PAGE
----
Wood as a Heating Fuel Alternative
Consideration of some Components for Firewood Economics
Author: Martin Twer
This is an online adaptation of MontGuide MT8411.
It provides an estimate how much heating your home with a "traditional, open-faced fireplace" is costing you, and if/how much investing in a new, EPA-certified wood stove could potentially save you over time.
You can also estimate if substituting your existing fuel source with firewood would make financial sense at current market prices.
All default values can be changed!
STEP 1 - Calculate the Unit Cost of your current Fuel
Look at your utility bills to find the total energy charge for a given time period
(e.g. month, quarter, semi-annual, annual) for the fuel used for home heating.
For example, if you heat your home with natural gas, and your utility bill shows two fuels - e.g. electricity and natural gas - use the charge shown for natural gas only.
To determine the per-unit-cost of your fuel, enter the amount (in USD) you were charged, and the amount of fuel used for a given time period.
The cost of fuel (per unit of fuel) is generally expressed as: $/gallon for heating oil, $/therm (or ccf) for natural gas, $/kWh for electricity, $/gallon for propane, $/ton for coal.
Example: Assuming 53 MMBTU (15,533 kWh) as average annual heating demand, estimates for a household could be
|Amount charged||Amount of Fuel used||Fuel Type|
|$1,860||477 gallons||#2 Heating Oil|
|$590||625 therms||Natural Gas|
STEP 2 - Calculate the Costs per 1,000 BTU (British thermal units)
STEP 3 - Determine the Heat Yield from the Wood you are planning to burn.
The heat yield is the amount of heat that you can actually capture from burning wood (air-dried, 20% Moisture Content) in your stove. It is expressed as 1,000 BTU/cord.
STEP 4 - Determine the Break-Even-Value (BEV) for purchasing Firewood
The BEV is defined as the amount of money you can spend for a cord of firewood to
break even on your current utility bills. If you can obtain a cord of firewood for
less, then the difference is how much you will save per cord of wood burned.
If you are spending more for wood than the BEV, you are subsidizing your bill and would be better off economically to heat with other fuels.
However, in order to compare the BEV with the price paid for firewood (if purchased), the cost of the wood stove should be considered as well. In an analysis of this type you should consider the costs on a "per cord burned" basis, which we will do below.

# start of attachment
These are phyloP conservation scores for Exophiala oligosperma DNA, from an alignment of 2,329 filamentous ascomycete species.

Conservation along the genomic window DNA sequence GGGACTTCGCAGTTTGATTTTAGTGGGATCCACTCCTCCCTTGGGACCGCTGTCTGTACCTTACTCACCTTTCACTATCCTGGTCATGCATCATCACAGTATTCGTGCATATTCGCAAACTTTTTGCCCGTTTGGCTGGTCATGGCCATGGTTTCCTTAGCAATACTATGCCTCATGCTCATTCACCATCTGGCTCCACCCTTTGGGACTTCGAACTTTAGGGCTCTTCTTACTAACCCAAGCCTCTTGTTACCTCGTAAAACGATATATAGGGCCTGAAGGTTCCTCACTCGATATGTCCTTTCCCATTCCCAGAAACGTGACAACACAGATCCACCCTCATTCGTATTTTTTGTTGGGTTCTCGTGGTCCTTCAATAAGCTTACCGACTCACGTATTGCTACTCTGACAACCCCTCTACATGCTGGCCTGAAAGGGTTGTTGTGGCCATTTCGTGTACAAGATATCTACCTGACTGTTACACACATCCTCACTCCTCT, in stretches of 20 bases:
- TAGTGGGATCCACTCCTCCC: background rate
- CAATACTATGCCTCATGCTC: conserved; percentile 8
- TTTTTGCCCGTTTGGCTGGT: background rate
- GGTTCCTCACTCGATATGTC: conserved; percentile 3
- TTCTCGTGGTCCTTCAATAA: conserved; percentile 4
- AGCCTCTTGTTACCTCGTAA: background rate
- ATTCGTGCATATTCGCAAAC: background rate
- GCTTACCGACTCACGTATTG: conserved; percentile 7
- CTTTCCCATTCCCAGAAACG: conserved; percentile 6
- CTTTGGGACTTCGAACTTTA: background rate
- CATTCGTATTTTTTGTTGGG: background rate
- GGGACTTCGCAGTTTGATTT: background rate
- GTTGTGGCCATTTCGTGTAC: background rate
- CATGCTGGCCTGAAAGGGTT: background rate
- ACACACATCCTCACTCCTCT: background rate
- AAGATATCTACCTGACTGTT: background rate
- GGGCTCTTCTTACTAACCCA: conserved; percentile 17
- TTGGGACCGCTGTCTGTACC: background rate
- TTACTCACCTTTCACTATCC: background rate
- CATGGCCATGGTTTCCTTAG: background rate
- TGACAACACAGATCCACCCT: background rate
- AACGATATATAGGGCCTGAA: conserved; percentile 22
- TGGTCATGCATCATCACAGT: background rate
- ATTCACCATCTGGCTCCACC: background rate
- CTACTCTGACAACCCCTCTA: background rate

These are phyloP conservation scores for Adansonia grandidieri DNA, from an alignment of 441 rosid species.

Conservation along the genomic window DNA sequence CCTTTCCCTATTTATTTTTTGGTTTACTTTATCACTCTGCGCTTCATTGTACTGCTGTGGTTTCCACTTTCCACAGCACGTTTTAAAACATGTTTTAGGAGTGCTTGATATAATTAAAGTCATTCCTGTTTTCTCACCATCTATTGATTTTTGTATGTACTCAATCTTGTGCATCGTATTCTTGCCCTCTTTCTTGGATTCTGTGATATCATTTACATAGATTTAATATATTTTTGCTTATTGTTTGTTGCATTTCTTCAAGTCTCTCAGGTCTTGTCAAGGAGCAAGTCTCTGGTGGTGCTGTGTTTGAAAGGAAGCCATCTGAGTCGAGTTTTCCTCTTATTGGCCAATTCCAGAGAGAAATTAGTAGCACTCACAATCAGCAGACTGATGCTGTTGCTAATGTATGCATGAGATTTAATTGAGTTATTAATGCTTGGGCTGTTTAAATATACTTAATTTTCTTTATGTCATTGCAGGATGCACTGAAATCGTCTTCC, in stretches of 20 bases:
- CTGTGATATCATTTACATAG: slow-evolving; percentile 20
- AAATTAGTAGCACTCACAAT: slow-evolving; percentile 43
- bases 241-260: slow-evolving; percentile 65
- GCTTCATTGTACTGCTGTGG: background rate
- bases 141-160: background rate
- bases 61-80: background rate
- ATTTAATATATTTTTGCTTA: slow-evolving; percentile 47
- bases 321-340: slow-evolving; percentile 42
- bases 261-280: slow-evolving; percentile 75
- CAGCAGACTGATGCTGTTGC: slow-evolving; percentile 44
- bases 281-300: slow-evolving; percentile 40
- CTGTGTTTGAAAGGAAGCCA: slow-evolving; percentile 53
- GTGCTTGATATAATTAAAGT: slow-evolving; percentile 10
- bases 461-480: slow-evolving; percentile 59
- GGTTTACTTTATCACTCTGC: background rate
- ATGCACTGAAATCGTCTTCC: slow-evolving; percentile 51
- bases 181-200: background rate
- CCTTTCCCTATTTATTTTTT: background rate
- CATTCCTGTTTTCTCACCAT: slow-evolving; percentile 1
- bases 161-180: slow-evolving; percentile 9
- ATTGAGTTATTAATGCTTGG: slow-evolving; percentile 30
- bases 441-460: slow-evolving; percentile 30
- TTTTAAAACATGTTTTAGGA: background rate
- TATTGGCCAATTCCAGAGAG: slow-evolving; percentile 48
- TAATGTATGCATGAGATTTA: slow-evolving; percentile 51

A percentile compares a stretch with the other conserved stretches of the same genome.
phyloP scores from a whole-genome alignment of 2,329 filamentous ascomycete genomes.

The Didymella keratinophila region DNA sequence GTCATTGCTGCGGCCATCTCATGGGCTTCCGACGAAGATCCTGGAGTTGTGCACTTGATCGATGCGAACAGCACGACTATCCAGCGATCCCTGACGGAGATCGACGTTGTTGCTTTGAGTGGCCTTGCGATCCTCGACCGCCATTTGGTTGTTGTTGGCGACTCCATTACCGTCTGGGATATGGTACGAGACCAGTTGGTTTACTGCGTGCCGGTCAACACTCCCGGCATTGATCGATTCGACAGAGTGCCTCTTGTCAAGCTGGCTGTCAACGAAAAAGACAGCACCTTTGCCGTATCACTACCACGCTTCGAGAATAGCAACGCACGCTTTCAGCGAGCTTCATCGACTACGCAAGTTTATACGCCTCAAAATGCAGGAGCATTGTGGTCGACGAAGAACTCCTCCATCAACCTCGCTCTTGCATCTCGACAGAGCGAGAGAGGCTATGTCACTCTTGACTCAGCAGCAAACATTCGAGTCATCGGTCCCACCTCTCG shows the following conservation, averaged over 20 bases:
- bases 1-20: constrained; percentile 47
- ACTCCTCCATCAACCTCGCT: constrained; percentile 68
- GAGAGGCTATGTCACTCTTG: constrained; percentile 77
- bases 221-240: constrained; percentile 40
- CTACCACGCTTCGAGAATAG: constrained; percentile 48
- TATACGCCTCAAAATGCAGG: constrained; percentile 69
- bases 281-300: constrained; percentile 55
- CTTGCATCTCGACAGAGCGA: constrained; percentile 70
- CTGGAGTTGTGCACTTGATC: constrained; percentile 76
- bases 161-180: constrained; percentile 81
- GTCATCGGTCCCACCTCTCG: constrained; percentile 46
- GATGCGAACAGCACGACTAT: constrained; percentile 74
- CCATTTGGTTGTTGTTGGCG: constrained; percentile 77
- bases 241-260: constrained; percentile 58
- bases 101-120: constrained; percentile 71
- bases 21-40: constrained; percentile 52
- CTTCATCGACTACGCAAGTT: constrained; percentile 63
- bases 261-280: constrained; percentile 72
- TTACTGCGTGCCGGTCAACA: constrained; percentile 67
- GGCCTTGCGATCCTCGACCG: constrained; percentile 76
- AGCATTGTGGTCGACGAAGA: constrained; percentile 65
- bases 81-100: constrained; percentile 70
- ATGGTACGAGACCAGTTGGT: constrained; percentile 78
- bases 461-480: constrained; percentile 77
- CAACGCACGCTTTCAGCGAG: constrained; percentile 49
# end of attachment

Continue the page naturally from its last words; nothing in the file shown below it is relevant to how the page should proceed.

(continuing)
STEP 5 - Determine the Cost of a Wood Burning Unit on a per Cord Basis
STEP 6 - Determine Chain Saw Costs on a per Cord Basis
STEP 7 - Determine Transportation Costs
Transportation costs are those costs associated with hauling a cord of wood from the forest to your home. The amount is calculated on a cost per mile per cord hauled. You will need to know your total cost/mile to operate your truck (including depreciation, maintenance, and fuel) and its capacity.
A cord is a stack of wood that has a volume of 128 cubic feet (4x4x8 feet); depending on the tree species and moisture content of the wood a cord weighs between 2,500 and 3,500 pounds (1.25 - 1.75 tons).
Assume the following:
|Truck type||Capacity in cords|
|1/2 ton (1-foot side racks)||1/2 to 3/4 (.5 to .75)|
|3/4 ton (2-foot side racks)||3/4 to 1 (.75 to 1)|
|1 ton||1 to 1 1/4 (1 to 1.25)|
|2 ton||2 to 2 1/4 (2 to 2.25)|
STEP 8 - Determine the Maximum Round Trip Mileage (MRTM)
The maximum round trip mileage that you can drive to gather your own wood is calculated
by subtracting your total equipment cost per cord (step 6) from the break-even-value
(Step 4) of the wood.
By dividing this difference, called maximum allowable transportation cost (MATC), by your cost per mile per cord (step 7), the quotient is your maximum round trip mileage.
Reducing Transportation Costs
The only significant way to reduce the costs of gathering your own firewood is to
minimize your transportation costs.
Consider doing this:
- Use a large truck to haul your wood. The cost/cord/mile is lower on a large truck provided it is filled to capacity. You might want to scout out potential wood in a small truck before cutting.
- Keep spare parts for your chain saw. You can easily waste $15 to $20 for gas to drive to the woods and back if your starter rope breaks on the first pull.
- Tow a trailer behind a two wheel drive 3/4 ton (or larger) truck. You will be able to almost double your wood hauling capacity at a fraction of the cost.
- Do not overload your vehicle. Haul at capacity, but do not abuse your vehicle. Vehicle breakdowns are a sure way to very expensive firewood.
- Work and drive safely.
- Enjoy getting out into the forest for recreation and exercise. Remember, you are not paying yourself a wage for this work!